I dreamt of Wooden Shoe Farm tulips fields for a few years. Rows of beautiful flowers on the background of mt. Hood at a sunrise: that what I see behind my closed eyes.
It wasn’t that type of dreams that immediately pushes you to buy a plane ticket. I scrolled Pinterest and Instagram stopping for a few moments when I saw photos of the festival to enjoy the scenery.
One winter night we sat with our friends and watched something. I don’t remember how this talk started and how fast we decided that on a Spring break weekend we should visit tulips fields.
The month passed, and I bought tickets, booked hotels and purchased the permit to the fields. On the day when everything was obtained, the weather forecast promised sunny day with some clouds. Ideal, I thought, for sunset or sunrise.
It was the end of March when it became clear that the weather would not be on our side. All three days we planned to spend around Portland were overcast with 50 to 70% of rain. And so I packed my rain boots.
The farm has a very informative site with the bloom tracker where they post the progress and the photos of the fields. On the week of our visit, they expected fields to be in 20-25% bloom.
Taking into account all I wrote above, I felt anxious. But when we entered the farm and exit the car, all my doubts washed away. At first, we smelled all flower displays around the building. And then we saw fields.
If this was 20% bloom what is 100%? We were speechless. So we walked the grounds. It was Tuesday evening, there were around 10 people except us, so it felt like we had fields for ourselves. It took us an hour to make hundreds of photos and walk everything thoroughly when the rain started. I still think we were lucky that day.
We returned to the car with muddy shoes and drove to the hotel in town.
I bought a season pass to the festival which included extended hours with sunrise and sunset. And though forecast told that the morning should be cloudy, we still planned to visit on sunrise. If Tuesday was rainy, Wednesday morning was windy. The fields became even muddier after the night rains, and wind chilled to the bones. Skies had only a few cloudless spots, so I almost didn’t wait for a sun show. I still walked around red tulips fields. Dark of the skies looked stunning on the red foreground. However, I quickly froze and return to the car.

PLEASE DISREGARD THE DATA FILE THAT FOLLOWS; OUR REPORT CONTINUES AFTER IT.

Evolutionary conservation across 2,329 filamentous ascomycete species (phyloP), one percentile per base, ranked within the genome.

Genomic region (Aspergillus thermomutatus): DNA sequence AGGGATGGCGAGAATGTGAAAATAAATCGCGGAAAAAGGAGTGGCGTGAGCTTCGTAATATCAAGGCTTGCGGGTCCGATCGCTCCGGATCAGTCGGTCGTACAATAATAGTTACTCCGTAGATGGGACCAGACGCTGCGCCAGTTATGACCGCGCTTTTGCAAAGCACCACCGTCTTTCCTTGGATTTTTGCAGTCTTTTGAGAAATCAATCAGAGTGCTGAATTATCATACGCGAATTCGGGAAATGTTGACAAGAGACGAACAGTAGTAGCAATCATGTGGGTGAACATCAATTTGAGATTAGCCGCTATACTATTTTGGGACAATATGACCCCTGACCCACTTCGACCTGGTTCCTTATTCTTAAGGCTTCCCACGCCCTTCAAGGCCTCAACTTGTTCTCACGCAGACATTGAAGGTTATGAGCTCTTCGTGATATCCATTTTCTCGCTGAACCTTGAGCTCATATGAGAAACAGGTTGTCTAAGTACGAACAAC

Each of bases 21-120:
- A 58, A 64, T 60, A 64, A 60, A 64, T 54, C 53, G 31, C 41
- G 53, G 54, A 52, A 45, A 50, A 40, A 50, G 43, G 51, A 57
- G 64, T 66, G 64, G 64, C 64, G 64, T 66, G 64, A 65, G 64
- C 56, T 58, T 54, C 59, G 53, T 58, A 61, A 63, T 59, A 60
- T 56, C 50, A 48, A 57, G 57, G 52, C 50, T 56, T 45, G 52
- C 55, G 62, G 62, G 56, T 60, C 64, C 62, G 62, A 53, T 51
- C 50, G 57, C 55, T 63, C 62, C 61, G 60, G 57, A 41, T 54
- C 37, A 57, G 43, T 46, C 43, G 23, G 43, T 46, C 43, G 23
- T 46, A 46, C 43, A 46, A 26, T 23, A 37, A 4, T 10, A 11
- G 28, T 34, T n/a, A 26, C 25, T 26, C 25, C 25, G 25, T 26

I returned home with a few shots less than a thousand. Though I have no photos that look like my dream picture of the festival, I’m delighted that I saw this place with my own eyes.
And yes, now I can plan to visit Skagit Valley with hope to get their sunrise 🙂
Information and links
- Wooden Shoe Tulip Fest usually starts at the end of March and lasts for one month.
- Wooden Shoe Tulip Farm is a hope of the event. Here is their site.
- The farm is located in Woodburn, OR. It’s around 34 miles south from Portland. Portland International Airport (PDX) will be the closest place to fly to.
- Farm grounds are open Mon – Thur, 9am-6pm & Fri-Sun, 8am-7pm. To get to the fields in time for sunrise, you should buy Sunrise Individual Entrance Pass or Season Pass, which also allows to stay one hour before dawn and staying up to one hour after sunset.
- They have different types of passes from individual to single car to passenger van or coach bus. However, I found Season Pass the best option. I paid $40 (in 2019) for extended hours for everyone in a single car. This pass works for the whole festival duration.
- Fields could be muddy and cold. So bring layers, rain boots, and raincoats. There were food trucks on weekdays (however they shut before 5 PM). On the weekends they have a lot of fun demonstration and activities for the whole families. However, it could be crowdy on the weekends.
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